Jane Brooks, The News Journal, Wilmington, Del., Aug. 7, 1984
SMYRNA – Cautious Smyrna council members Monday night turned down a rock group’s offer to perform a free concert in the town park.
Perhaps it was the name – “Bad Sneakers” – that turned off the mostly middle-age council. “I guess you could say we’re a bunch of old fogies when it comes to rock music,” Acting Mayor Guy M. Edmondson conceded later. “If there’s a way to avoid that sort of thing we will.”
The Newark-based rock group had offered to perform free if the town would supply the location and sound stage. A mobile stage could be rented from the state for between $150 and $250, the council was told.
But after checking with police Chief Donald McGinty on the need for overtime police officers, Edmondson estimated that it would cost the town “at least $1,000” to foot the bill for the free Bad Sneakers concert. McGinty would not comment on problems the event might present his department.
Councilman James S. Mood noted that the only thing he had ever got for free was advice, “and sometimes that was bad.”
Mayor George C. Wright Sr., out of town on vacation this week, had recommended by letter that the council accept the group’s offer to perform at the town park on Aug. 21 as summer entertainment for the town’s young people.
Councilman William S. Gibbons suggested the council delay any action until members got a look at the group in a face-to-face meeting.
There also was discussion on the placement of speakers to direct the music away from populated areas of town and of outsiders who might be attracted to the performance.
Council members took no formal vote on the proposal, leaving the door open to accepting a future offer from the group.
Bad Sneakers, a well known rock group in New Castle County, has released two albums entitled “Sneak Attack” and “Beat the Meter.” The group’s music also is played in skating rinks throughout the state.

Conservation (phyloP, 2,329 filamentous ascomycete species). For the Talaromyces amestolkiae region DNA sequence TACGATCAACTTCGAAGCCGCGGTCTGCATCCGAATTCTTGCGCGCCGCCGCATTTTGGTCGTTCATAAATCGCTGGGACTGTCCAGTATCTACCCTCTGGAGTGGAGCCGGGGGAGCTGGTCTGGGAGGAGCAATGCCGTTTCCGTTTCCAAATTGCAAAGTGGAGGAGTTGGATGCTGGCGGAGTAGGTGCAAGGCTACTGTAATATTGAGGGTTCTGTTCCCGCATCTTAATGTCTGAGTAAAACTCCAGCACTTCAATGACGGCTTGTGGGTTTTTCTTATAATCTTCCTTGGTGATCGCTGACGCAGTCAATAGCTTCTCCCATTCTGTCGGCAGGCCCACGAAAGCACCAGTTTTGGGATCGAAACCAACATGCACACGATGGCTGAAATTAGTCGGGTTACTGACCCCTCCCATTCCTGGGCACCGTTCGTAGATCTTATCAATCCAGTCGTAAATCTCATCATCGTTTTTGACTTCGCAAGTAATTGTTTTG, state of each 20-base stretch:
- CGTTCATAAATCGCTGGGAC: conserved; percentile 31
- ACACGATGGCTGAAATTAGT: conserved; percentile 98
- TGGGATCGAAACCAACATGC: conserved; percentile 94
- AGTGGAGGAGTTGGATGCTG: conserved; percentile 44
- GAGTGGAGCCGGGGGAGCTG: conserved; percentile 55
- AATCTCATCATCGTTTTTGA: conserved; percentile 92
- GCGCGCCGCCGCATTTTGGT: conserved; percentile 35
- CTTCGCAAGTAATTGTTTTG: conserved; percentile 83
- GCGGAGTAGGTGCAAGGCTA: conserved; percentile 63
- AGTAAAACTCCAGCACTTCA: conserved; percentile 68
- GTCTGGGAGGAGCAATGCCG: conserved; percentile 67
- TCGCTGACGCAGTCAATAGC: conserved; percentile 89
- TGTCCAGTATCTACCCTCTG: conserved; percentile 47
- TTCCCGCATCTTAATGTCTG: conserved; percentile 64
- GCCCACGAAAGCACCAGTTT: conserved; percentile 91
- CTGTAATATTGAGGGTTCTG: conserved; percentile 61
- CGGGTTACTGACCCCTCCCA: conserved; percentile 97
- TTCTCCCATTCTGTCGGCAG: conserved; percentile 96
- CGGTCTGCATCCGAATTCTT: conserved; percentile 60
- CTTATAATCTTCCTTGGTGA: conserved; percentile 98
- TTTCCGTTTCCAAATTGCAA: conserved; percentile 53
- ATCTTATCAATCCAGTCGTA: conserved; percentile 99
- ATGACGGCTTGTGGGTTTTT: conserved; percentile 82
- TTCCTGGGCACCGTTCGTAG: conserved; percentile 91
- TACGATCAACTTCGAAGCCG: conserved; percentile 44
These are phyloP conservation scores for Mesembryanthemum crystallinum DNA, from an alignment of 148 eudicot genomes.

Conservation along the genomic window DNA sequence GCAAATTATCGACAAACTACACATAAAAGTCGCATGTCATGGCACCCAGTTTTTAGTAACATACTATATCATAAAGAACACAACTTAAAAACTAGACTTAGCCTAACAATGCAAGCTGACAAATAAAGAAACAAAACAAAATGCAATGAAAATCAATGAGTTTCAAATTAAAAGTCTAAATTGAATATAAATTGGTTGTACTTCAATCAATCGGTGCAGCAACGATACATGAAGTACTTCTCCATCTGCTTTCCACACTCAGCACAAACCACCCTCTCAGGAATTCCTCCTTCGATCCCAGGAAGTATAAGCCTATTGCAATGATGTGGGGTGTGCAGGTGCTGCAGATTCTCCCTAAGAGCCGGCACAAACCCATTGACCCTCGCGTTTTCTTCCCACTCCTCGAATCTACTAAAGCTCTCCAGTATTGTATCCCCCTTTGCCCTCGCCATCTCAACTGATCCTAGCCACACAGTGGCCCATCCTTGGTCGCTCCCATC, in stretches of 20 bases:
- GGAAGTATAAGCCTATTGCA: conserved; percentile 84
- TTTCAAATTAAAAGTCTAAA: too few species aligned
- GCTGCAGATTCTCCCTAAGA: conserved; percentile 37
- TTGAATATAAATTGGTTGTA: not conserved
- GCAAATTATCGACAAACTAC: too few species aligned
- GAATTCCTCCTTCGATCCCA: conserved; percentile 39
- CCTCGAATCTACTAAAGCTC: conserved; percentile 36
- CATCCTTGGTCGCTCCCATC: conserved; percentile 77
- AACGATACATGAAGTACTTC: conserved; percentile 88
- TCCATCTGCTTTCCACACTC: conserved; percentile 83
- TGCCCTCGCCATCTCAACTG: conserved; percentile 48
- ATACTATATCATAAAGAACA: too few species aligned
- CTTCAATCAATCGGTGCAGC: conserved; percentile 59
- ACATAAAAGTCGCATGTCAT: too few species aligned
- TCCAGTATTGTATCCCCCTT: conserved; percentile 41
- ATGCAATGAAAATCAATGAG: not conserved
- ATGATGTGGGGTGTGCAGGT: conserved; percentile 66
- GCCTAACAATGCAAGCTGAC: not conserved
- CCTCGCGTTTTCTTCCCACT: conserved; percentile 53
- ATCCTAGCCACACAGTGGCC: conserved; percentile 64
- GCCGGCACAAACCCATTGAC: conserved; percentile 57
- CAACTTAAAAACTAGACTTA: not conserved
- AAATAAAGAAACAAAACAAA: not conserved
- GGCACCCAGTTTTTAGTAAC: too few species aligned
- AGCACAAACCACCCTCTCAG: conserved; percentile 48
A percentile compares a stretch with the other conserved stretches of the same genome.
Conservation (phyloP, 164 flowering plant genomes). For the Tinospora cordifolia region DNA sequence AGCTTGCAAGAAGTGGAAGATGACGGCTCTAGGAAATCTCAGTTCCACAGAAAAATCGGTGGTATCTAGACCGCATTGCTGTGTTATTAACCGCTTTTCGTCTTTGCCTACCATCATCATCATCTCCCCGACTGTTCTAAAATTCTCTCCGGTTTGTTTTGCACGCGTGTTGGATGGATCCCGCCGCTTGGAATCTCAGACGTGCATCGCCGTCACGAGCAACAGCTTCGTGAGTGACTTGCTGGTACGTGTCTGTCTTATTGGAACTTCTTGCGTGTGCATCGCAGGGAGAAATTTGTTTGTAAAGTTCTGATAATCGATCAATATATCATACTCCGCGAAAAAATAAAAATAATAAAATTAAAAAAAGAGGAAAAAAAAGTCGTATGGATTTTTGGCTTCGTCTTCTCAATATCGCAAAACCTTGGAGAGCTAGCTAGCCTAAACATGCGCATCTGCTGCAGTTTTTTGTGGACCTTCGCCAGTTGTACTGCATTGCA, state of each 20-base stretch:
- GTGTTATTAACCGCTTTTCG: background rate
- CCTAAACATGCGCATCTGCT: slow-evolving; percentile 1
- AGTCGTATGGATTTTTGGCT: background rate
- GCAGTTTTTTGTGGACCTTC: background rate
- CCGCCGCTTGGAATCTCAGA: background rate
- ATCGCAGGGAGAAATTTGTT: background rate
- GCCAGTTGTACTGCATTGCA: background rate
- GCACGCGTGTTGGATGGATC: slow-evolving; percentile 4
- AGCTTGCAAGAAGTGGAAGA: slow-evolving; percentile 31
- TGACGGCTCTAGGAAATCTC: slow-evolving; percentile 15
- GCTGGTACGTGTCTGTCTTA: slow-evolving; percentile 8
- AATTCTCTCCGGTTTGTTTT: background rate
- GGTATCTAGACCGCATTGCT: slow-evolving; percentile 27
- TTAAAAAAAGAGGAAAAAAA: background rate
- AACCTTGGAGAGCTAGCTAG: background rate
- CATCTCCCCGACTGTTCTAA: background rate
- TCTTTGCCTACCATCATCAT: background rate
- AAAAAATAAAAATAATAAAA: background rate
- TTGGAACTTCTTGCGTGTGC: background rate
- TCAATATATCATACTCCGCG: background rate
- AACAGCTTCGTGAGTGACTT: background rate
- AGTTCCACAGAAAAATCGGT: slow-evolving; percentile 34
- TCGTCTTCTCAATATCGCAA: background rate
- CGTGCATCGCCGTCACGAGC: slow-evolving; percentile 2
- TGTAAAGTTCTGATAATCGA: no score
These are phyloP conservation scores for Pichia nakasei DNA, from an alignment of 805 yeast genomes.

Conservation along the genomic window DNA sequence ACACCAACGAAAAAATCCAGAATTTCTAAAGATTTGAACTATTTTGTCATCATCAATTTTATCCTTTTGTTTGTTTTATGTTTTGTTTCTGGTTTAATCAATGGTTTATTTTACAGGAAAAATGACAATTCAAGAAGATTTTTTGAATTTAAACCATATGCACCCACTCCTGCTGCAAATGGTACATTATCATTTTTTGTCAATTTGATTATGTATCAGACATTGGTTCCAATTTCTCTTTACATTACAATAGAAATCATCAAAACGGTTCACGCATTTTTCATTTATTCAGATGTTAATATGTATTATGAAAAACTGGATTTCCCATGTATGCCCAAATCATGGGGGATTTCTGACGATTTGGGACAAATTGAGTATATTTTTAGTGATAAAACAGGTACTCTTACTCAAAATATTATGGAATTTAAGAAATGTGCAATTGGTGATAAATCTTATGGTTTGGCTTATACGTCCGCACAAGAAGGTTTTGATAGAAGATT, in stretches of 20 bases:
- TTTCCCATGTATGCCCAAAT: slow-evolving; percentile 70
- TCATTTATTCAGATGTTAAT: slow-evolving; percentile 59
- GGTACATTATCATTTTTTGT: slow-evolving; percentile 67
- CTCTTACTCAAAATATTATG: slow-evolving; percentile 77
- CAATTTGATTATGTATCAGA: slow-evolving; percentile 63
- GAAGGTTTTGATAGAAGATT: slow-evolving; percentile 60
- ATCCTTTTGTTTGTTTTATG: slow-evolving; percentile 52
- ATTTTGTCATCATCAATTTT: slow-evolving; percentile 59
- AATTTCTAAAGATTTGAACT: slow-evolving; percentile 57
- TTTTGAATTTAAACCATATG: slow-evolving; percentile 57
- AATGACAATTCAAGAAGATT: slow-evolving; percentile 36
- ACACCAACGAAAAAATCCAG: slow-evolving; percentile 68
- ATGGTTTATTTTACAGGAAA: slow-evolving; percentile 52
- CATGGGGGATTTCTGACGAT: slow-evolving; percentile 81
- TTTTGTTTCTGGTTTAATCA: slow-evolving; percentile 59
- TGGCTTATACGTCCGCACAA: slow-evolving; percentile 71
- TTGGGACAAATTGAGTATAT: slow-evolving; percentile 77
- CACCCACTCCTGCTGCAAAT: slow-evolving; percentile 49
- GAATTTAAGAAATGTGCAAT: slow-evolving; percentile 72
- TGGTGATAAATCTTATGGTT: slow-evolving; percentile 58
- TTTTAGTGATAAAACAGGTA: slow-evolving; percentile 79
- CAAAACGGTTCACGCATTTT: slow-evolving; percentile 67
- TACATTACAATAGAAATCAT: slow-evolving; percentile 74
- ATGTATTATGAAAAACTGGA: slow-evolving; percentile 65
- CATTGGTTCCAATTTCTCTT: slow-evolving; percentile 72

Councilwoman Patricia A. Stombaugh said she would support the mayor in promoting the concert, particularly if it could be staged at the high school athletic field where there is more room for crowd and traffic control.
“I think if different groups in the community work together, this could be a good thing for our young people,” she said. “There really isn’t much to do here in the summer.”
Bad Sneakers: Fine, We’ll Go Where We’re Wanted
FOR IMMEDIATE RELEASE
August 8, 1984
Bad Sneakers/Now & Then Music
Following the Smyrna town council’s decision Monday not to accept Bad Sneakers’ offer of a free youth concert, the band plans instead to appear Aug. 29 at Dover’s Blue Hen Mall in a free concert sponsored by the Dover Department of Parks and Recreation.
Accompanying the concert will be the department’s second annual “Rotten Sneakers” contest. Both events are free and open to the public. The concert begins at 6:30, and Bad Sneakers is donating copies of their new album “Beat The Meter” as door prizes.
While looking forward to the Dover festivities, Bad Sneakers expresses regrets to Smyrna’s music lovers and surprised dismay at the action of their city fathers. The band’s last contact with the council was in late July, when Mayor George C. Wright Sr. confirmed the Aug. 21 concert date. The council has not yet informed Bad Sneakers of their decision or the reasons for it.
Despite a heavy touring and recording schedule – 220 nights a year, in venues from New York City to Washington, D. C. – the band finds time for community-oriented free concerts in their home state.
Most recently, Bad Sneakers appeared without incident before hundreds of young people at New Castle’s Surratte Park, in a concert sponsored by the New Castle County Department of Parks and Recreation. The audience arrived in buses provided by the county, and the band donated their services.
Plans for future benefits include a concert for emotionally handicapped children at New Castle’s Terry Center, sponsored by the state Department of Services to Children, Youth and Their Families; and an appearance at a Delaware League of Women Voters registration rally, following the success of 1982’s DLWV rally which had the band in concert at Wilmington’s Rodney Square.
Bad Sneakers takes issue with the Smyrna council’s decision. In the band’s experience, the sponsors of an event on this scale need not invest heavily in police security lest the concert erupt in disorder.
For instance, at the Surratte Park concert, no police at all were present – and no disturbance took place. In fact, not a single Bad Sneakers concert in the band’s five years has been marred by violence or undesirable “outsiders.”
Had the council shared their concerns with the band, Smyrna’s young people may have had an evening of entertainment in a town where – in the words of Councilwoman Patricia A. Stombaugh – “there isn’t much to do in the summer.”
Bad Sneakers appreciates that the Smyrna council has taken no formal vote on their decision, leaving the possibility of negotiation. In fact, the date that the band reserved for the town is still open.
However, following the suggestion of Councilman William S. Gibbons, Bad Sneakers may delay any decision until group members get a look at the council in a face-to-face meeting.